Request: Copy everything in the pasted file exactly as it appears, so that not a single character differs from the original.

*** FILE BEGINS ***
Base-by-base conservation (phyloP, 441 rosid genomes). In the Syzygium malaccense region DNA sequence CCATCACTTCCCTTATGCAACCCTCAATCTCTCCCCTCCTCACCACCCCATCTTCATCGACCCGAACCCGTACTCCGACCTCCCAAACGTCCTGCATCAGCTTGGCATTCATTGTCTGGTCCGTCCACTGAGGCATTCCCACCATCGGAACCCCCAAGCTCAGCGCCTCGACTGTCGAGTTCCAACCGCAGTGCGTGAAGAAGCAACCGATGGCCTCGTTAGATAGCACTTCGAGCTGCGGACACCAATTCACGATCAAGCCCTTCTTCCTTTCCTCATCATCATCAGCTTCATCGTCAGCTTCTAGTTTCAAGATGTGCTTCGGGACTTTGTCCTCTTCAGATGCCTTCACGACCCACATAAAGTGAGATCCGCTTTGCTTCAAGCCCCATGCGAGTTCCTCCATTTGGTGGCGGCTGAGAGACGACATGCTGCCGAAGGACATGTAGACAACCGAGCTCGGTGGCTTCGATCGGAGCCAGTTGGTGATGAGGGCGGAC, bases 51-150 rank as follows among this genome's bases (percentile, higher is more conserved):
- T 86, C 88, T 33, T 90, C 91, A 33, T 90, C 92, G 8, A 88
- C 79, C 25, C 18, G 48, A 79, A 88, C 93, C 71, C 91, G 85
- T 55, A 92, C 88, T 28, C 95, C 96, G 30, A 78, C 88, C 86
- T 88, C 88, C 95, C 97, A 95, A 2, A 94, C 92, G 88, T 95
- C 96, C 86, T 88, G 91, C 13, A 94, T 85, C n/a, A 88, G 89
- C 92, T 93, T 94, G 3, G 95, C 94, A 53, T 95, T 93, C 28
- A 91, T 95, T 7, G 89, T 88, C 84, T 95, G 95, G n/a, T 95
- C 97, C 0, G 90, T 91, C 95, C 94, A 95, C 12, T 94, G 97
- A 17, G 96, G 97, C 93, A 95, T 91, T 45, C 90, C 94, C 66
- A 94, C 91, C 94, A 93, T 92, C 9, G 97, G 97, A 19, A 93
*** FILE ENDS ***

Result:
Base-by-base conservation (phyloP, 441 rosid genomes). In the Syzygium malaccense region DNA sequence CCATCACTTCCCTTATGCAACCCTCAATCTCTCCCCTCCTCACCACCCCATCTTCATCGACCCGAACCCGTACTCCGACCTCCCAAACGTCCTGCATCAGCTTGGCATTCATTGTCTGGTCCGTCCACTGAGGCATTCCCACCATCGGAACCCCCAAGCTCAGCGCCTCGACTGTCGAGTTCCAACCGCAGTGCGTGAAGAAGCAACCGATGGCCTCGTTAGATAGCACTTCGAGCTGCGGACACCAATTCACGATCAAGCCCTTCTTCCTTTCCTCATCATCATCAGCTTCATCGTCAGCTTCTAGTTTCAAGATGTGCTTCGGGACTTTGTCCTCTTCAGATGCCTTCACGACCCACATAAAGTGAGATCCGCTTTGCTTCAAGCCCCATGCGAGTTCCTCCATTTGGTGGCGGCTGAGAGACGACATGCTGCCGAAGGACATGTAGACAACCGAGCTCGGTGGCTTCGATCGGAGCCAGTTGGTGATGAGGGCGGAC, bases 51-150 rank as follows among this genome's bases (percentile, higher is more conserved):
- T 86, C 88, T 33, T 90, C 91, A 33, T 90, C 92, G 8, A 88
- C 79, C 25, C 18, G 48, A 79, A 88, C 93, C 71, C 91, G 85
- T 55, A 92, C 88, T 28, C 95, C 96, G 30, A 78, C 88, C 86
- T 88, C 88, C 95, C 97, A 95, A 2, A 94, C 92, G 88, T 95
- C 96, C 86, T 88, G 91, C 13, A 94, T 85, C n/a, A 88, G 89
- C 92, T 93, T 94, G 3, G 95, C 94, A 53, T 95, T 93, C 28
- A 91, T 95, T 7, G 89, T 88, C 84, T 95, G 95, G n/a, T 95
- C 97, C 0, G 90, T 91, C 95, C 94, A 95, C 12, T 94, G 97
- A 17, G 96, G 97, C 93, A 95, T 91, T 45, C 90, C 94, C 66
- A 94, C 91, C 94, A 93, T 92, C 9, G 97, G 97, A 19, A 93